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Photo by Christine Porubsky
Watch a video interview and performance video from Andy McKee.
McKee is one of the most important guitarists to come along in a very long time. As an artist, he represents change and innovation. We used to gauge an artist’s popularity by album sales—which, of course, were often dependent on big-label backing for proper production and promotion in order to stand a chance. McKee made his mark with a video camera and an internet connection. The modern metric for gauging what the public is connecting with—YouTube views—is hard to comprehend when you consider McKee’s numbers: the total YouTube views for his videos are approaching 100 million.
But then again, when you consider his artistry and sheer originality, those numbers start to make sense. Who among us hasn’t seen a bearded and dome-shorn McKee slap-hammering that rhythmic tapestry of tones in his “Drifting” video? (33,172,856 views at press time). And who can’t remember their own reaction to first seeing McKee’s wonderfully arranged and skillfully played version of Toto’s “Africa”? In a world where awestruck music fans quickly copy and paste URLs to share music videos that impress them, McKee is a reallife digital sensation. His videos were the top three rated YouTube clips of all time at one point.
Though tremendously talented, McKee’s time spent woodshedding is just as prodigious. A dedicated student of the instrument who is largely self-taught, McKee learned a lot by teaching, too, and continues to do so when he can. He has won and placed high in numerous fingerstyle competitions around the world. He now plays alongside the world-class players he used to look up to as mentors. His name carries plenty of weight on its own, though, as I can attest after seeing him wow an appreciative crowd with a solo show at the Montreal Jazz Festival earlier this year.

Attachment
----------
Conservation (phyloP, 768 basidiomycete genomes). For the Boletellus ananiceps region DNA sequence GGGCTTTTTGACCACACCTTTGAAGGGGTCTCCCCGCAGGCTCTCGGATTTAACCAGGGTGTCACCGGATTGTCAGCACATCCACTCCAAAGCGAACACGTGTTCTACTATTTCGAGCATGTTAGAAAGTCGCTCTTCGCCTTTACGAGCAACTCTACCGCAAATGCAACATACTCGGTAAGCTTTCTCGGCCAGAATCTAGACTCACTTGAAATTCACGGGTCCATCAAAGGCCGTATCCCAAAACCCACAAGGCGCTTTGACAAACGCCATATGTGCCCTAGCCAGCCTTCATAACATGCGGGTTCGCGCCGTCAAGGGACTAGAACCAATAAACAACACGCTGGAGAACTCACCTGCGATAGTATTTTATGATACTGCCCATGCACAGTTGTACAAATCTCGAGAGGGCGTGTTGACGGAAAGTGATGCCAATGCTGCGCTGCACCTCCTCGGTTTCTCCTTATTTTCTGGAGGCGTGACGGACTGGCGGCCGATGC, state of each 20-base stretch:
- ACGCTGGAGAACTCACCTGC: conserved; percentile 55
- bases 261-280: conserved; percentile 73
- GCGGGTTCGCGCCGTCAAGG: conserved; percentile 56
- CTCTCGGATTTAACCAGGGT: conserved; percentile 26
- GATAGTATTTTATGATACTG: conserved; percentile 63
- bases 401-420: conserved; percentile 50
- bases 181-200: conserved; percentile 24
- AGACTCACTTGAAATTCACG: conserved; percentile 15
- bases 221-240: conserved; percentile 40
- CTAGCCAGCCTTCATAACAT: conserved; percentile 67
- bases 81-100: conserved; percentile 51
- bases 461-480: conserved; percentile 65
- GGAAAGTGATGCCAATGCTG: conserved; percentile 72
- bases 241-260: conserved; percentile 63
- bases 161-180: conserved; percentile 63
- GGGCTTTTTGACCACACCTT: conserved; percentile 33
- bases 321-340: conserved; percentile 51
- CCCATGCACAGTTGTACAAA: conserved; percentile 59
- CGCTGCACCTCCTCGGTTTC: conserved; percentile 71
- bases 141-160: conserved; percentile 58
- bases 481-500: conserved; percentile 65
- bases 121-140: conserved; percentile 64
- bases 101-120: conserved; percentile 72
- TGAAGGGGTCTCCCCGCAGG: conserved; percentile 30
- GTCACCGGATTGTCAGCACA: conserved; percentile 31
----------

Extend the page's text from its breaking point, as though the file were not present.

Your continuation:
Music fans in general embrace McKee’s work, but as guitarists and gearheads there is another zone of McKeedom we’re interested in exploring, obviously. The following questions were submitted by Premier Guitar readers/viewers via our website.
1. Love your stuff! You’ve inspired me to explore the percussive elements of guitars that most players are completely unaware of. Unfortunately, the guitars I bought before I started tapping and thwacking aren’t relaying those sounds effectively through amplification. The piezo and built-in mic in my current guitars are either way too sensitive or too sterile. What kind of electronics do you recommend for someone trying to explore your style of playing while plugged in? —Chris Williams, New York, New York
Hey Chris. I have been using the Pure Western pickup from K&K for several years now. It’s three contact pickups that are attached inside the guitar around the bridge area. They have a really natural sound and pick up the percussive guitar techniques very well. Yamaha also has a great system called the ART that is similar. I use that in conjunction with their SRT system in my Yamaha guitars.
2. Hi Andy. I’m curious about harp guitars and have been thinking about getting one. Are there any quality brands that won’t break the bank? —Tony Burns, Fredonia, New York
Hi Tony. I would recommend checking out Holloway Harp Guitars. They are working hard to get an affordable, high-quality harp guitar out there. I’ve played a couple and they are nice instruments! [Editor’s note: Check out our video demo from Summer NAMM 2010.]
3. What were the circumstances when you decided the harp guitar would be a big part of your artistry? —Jeffrey Meatyard, San Antonio, Texas
Hey Jeffrey. I first heard the harp guitar on a Michael Hedges album called Live on the Double Planet. He had a tune on there called “Because It’s There,” and I really loved the expanded range of the instrument. I never had the chance to see Michael perform before he passed away, unfortunately, but in 2000 I saw a musician named Stephen Bennett performing, and he also played harp guitar. We became good friends, and he thought I might be able to do some interesting music with the harp guitar. So in 2003 he sold me one of his.
4. I understand you’re self-taught but actually know your theory. What method books or systems did you use to learn? Please spill! —Sherry M., Evansville, Indiana
Hey Sherry. I actually learned a lot by teaching guitar lessons—it keeps you on your toes. Any book that teaches you about scales, modes, the circle of fifths, and chord construction should work fine. I was always really into chords and loved learning about inversions and substitutions, and there are some really good jazz books out there on that. Don’t get me wrong, though, I’m definitely not a proficient jazz player!